Where the two main side channels and their numerous “capillaries” become wrapped and interwoven around the central channel, they form wheel-like shapes, or chakras. The points at which these chakras cross the central channel can become choke points, blocking the flow of prana. When we say someone’s chakra is “blocked” it’s the central channel that’s blocked, with the chakra as the culprit.
Traditions vary in describing the exact placement and number of chakras. Most Hindu traditions name six or seven chakras, while Buddhists refer to five.
Both yoga and meditation free up these choke points or chakras by moving prana from the side channels in toward the central channel. As side channel energy is minimized, the “choking” effect fades away.
Sensing Prana In The Body
Physically, in a yoga class, as prana moves more freely you may feel an electric charge run through the body. When we “get the shivers” or a “gut feeling” we are responding to prana and the sixth sense of the subtle body.
We can also recognize what prana is doing by watching the breath. As the electricity of prana runs through the right side channel, for example, it exits the right nostril. In these moments, the logical, left side of the brain is most active. When the left nostril is active, the creative, right side of the brain dominates.
Normally, one nostril or the other is dominant, changing approximately every hour. When we’ve reached a state of nirvana, samadhi, or complete absorption in meditation, we will finally breathe equally through both sides of the nose, energy no longer flowing through the side channels.
An easy way to connect with prana is to notice felt sensations related to the breath. It’s no accident that we relate inhale breath to happiness, greater energy, and awake and vibrant feelings. We relate exhale breath, a sigh out, to sadness, disappointment, and letting go. This cycle of happiness and sadness, ever-changing and impermanent, is the cycle we exist in for as long as we continue to breathe.
Prana In Meditation
As yoga pushes, pulls and moves the inner winds toward the central channel through physical means, meditation does the same through the influence of the mind. Classical texts say our thoughts ride prana like a rider on a horse. Thus, it’s possible to use intentional thoughts to guide prana toward the center as the rider guides the horse.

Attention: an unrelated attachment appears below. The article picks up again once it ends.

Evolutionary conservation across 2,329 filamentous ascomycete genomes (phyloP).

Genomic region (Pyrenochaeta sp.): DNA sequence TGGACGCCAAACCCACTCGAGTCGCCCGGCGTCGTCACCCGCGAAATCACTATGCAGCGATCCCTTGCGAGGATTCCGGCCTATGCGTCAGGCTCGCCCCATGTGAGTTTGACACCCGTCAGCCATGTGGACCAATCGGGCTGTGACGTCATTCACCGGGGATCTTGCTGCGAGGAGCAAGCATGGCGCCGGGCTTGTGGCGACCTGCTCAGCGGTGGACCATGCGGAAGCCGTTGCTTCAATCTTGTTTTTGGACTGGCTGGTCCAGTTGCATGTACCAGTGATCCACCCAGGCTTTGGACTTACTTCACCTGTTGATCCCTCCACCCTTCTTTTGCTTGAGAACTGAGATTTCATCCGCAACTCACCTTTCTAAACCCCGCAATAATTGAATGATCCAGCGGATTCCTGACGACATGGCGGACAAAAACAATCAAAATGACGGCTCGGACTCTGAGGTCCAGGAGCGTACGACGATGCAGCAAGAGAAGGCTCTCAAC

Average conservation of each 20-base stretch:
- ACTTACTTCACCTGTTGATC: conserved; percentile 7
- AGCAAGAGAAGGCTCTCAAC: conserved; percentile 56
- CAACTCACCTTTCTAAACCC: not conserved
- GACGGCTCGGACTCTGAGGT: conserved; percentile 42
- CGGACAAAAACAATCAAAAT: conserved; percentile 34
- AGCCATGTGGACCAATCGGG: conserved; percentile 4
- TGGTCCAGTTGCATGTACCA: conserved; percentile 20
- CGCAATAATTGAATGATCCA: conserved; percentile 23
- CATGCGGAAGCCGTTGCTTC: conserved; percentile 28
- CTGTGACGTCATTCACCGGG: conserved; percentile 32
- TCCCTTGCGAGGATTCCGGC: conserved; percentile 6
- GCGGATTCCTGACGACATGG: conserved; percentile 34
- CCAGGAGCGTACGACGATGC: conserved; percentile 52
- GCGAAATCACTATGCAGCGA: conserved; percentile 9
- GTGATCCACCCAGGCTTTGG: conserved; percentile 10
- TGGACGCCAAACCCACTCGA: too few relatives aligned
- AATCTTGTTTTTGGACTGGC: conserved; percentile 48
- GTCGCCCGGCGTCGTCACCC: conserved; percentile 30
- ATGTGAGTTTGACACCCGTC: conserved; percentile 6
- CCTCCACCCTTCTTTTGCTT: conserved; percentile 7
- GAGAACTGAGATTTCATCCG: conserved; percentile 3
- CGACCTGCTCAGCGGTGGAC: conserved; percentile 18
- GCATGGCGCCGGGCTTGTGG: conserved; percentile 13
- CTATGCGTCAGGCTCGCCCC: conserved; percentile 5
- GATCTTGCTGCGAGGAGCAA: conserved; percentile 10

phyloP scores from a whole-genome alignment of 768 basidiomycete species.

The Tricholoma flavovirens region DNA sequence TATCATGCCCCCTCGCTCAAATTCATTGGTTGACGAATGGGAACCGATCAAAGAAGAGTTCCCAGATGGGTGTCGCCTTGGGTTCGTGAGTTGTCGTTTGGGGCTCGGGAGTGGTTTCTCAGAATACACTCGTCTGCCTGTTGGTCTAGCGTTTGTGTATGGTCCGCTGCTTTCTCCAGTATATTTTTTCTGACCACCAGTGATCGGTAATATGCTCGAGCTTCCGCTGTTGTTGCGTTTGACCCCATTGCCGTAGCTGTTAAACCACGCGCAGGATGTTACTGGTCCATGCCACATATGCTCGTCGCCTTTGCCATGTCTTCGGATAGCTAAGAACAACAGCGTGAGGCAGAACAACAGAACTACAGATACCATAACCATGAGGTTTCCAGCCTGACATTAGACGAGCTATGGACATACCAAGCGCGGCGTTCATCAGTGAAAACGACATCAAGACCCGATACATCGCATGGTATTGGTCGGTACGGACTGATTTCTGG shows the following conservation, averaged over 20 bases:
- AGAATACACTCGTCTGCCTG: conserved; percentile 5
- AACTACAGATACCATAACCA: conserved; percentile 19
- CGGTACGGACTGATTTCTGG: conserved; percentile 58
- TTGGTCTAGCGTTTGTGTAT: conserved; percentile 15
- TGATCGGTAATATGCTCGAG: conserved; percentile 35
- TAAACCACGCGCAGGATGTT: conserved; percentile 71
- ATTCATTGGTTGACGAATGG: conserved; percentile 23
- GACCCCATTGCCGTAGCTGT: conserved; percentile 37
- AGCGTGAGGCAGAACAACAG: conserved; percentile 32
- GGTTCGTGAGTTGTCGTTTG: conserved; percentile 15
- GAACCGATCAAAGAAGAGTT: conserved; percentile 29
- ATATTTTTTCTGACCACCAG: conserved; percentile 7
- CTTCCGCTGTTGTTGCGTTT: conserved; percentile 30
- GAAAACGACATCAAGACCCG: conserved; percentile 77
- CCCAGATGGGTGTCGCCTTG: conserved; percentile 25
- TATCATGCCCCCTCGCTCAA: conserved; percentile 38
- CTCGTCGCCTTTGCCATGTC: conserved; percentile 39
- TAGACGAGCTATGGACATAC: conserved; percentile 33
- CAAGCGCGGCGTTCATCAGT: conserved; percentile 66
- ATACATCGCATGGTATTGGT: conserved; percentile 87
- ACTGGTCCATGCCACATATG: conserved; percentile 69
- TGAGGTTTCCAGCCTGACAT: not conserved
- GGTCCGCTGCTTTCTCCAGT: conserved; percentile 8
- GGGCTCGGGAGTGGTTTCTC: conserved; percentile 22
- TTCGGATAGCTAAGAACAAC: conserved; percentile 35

Through meditation and pranayama, we learn to control the flow of the breath. Many of us have noticed that when our meditation is agitated, the breath is too. When our meditation is calm, resting in the sweet spot, our breath is barely noticeable.
Since mind, prana, thoughts and breath are interconnected, all of them can change by focusing on any one.
One of the eight limbs of yoga, pranayama, or breath control, uses breathing exercises to manipulate prana as an additional tool alongside asana, the physical poses, or meditation.
Ayurvedic pranayama techniques help to cure illness and keep us physically healthy. There are plenty of pranayama techniques to increase and calm our energy, warm our bodies and clear our minds. A 2012 study has shown that the popular ujjayi breathing technique turns off our physical response to stress.
Through the combination of asana, meditation and pranayama, the latent Kundalini energy or prana at the base of the spine travels upwards through the central channel and out the crown chakra, bringing us to enlightenment. This also happens at the moment of conscious death, as prana is directed first to the heart chakra, and then expelled from the body through the crown of the head. You might want to read our beginner’s guide on how to breathe in yoga to balance body and mind.
Prana Within And Without
Prana as a universal energy exists not only within our subtle body channels but all around. We are not separate from the energy of prana in the wind, the earth, water and fire. Our inner winds are related to the winds without.
As we practice awareness of prana in body and breath, we can also practice noticing the movement of energy in the environment around us, the weather, and how the foods we eat, caffeine or intoxicants affect energy within.
Awareness of prana and the subtle body is a lifelong practice. In meditation, awareness of our thoughts gifts us the space to respond to them more wisely. Awareness of prana gifts us the same ability. Over time, with deeper awareness, we’re able to intentionally move that energy toward center, and experience an undisturbable contentment and bliss.